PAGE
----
Toronto jazz singer songwriter Ori Dagan is working on an ambitious project: his third- full-length recording, Nathaniel: A Tribute to Nat King Cole will be released as the first visual album in the jazz genre, a collection of music videos he is currently raising funds for by way of a PledgeMusic campaign. In collaboration with 6 Canadian independent film directors, Dagan’s team is producing 12 music videos over the next 6 months with the first video for lead single “Pretend” to be released in late summer.
The project follows up on Dagan’s music video success with “Clap On The 2 And The 4”, an original and humorous “jazz anthem for the rhythmically challenged.” The 2016 clip has earned over 85,000 online views, was screened at 15 film festivals worldwide and garnered 7 international awards including “Best Educational Jazz Short” at the inaugural New York Jazz Film Festival.
“These days you could be a Charlie Parker but if you don’t have a video for your single, nobody’s going to share your track,” says Dagan. “At first I was pretty surprised by the success of “Clap On The 2 And The 4” considering we made the video on a budget of $1000, Canadian! But then when you think about it, social media in particular has changed the way people consume just about everything, music included. Most success stories you read about today in the music business have to do with a video going viral, making a platform like YouTube key to having your music discovered by new fans.”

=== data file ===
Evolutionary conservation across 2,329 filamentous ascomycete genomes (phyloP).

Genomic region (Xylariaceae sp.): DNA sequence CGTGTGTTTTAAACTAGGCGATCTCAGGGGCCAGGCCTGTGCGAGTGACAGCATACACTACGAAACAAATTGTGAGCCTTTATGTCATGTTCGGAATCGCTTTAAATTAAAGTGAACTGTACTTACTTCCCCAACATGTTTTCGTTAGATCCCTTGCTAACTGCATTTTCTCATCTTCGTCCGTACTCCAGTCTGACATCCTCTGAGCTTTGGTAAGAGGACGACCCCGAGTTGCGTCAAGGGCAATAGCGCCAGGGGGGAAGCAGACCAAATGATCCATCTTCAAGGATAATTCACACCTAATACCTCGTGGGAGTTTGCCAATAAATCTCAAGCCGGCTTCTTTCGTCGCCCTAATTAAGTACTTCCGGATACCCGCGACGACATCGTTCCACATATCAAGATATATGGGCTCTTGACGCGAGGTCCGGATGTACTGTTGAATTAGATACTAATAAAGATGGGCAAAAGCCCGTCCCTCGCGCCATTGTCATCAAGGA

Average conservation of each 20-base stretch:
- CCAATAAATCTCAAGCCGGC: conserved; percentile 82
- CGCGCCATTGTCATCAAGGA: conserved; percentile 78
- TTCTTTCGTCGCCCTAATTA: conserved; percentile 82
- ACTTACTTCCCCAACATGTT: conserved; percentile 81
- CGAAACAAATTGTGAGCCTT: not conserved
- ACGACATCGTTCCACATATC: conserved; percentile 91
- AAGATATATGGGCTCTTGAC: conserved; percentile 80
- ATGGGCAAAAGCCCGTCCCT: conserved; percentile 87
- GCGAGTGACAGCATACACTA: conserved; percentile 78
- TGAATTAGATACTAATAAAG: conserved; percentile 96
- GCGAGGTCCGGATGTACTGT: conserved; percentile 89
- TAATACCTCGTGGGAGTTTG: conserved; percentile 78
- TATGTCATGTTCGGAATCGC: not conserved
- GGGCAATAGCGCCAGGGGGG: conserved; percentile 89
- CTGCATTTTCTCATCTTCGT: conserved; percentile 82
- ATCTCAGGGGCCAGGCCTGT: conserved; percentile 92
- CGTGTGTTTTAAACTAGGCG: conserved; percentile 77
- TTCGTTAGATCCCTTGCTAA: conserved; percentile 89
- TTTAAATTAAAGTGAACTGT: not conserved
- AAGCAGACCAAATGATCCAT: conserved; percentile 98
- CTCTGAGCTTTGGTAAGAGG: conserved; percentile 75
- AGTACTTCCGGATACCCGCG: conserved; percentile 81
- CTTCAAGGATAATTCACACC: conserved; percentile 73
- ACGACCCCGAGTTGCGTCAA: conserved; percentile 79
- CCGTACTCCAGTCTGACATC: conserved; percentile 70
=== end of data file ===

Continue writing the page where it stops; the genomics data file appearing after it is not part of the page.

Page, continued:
Dagan is looking to his fans – and those of Nat King Cole – to support this project by pre-ordering the album on PledgeMusic. In addition to fresh takes on Cole classics, he presents 5 original songs on this album, inspired by the master musician’s life, music and legacy, from the bright nod to his style “Keep it Simple” to the haunting “Complexion,” which was inspired by Dagan’s learning of the April 10, 1956 onstage attack on Cole by white supremacists in Birmingham, Alabama.
So, why Nat King Cole and why now?
Dagan explains, “As we gear up for Nat’s centennial in 2019, I think a lot of listeners take for granted just how much of a genius he was, maybe because he made everything sound so easy. Pianistically he made dazzling solos seem almost casual. In researching for this project, I was completely surprised by his forays into foreign languages like Spanish, Japanese, French, Italian and the way he effortlessly and honestly delivered any song.”
Recorded with producer Doug Romanow at Noble Street Studios in Toronto, the album features special guests: 5-time JUNO award winner Jane Bunnett, “Canada’s Sweetheart of Swing” Alex Pangman and 88-year-old jazz legend Sheila Jordan, the first female vocalist to record for BlueNote Records back in 1963.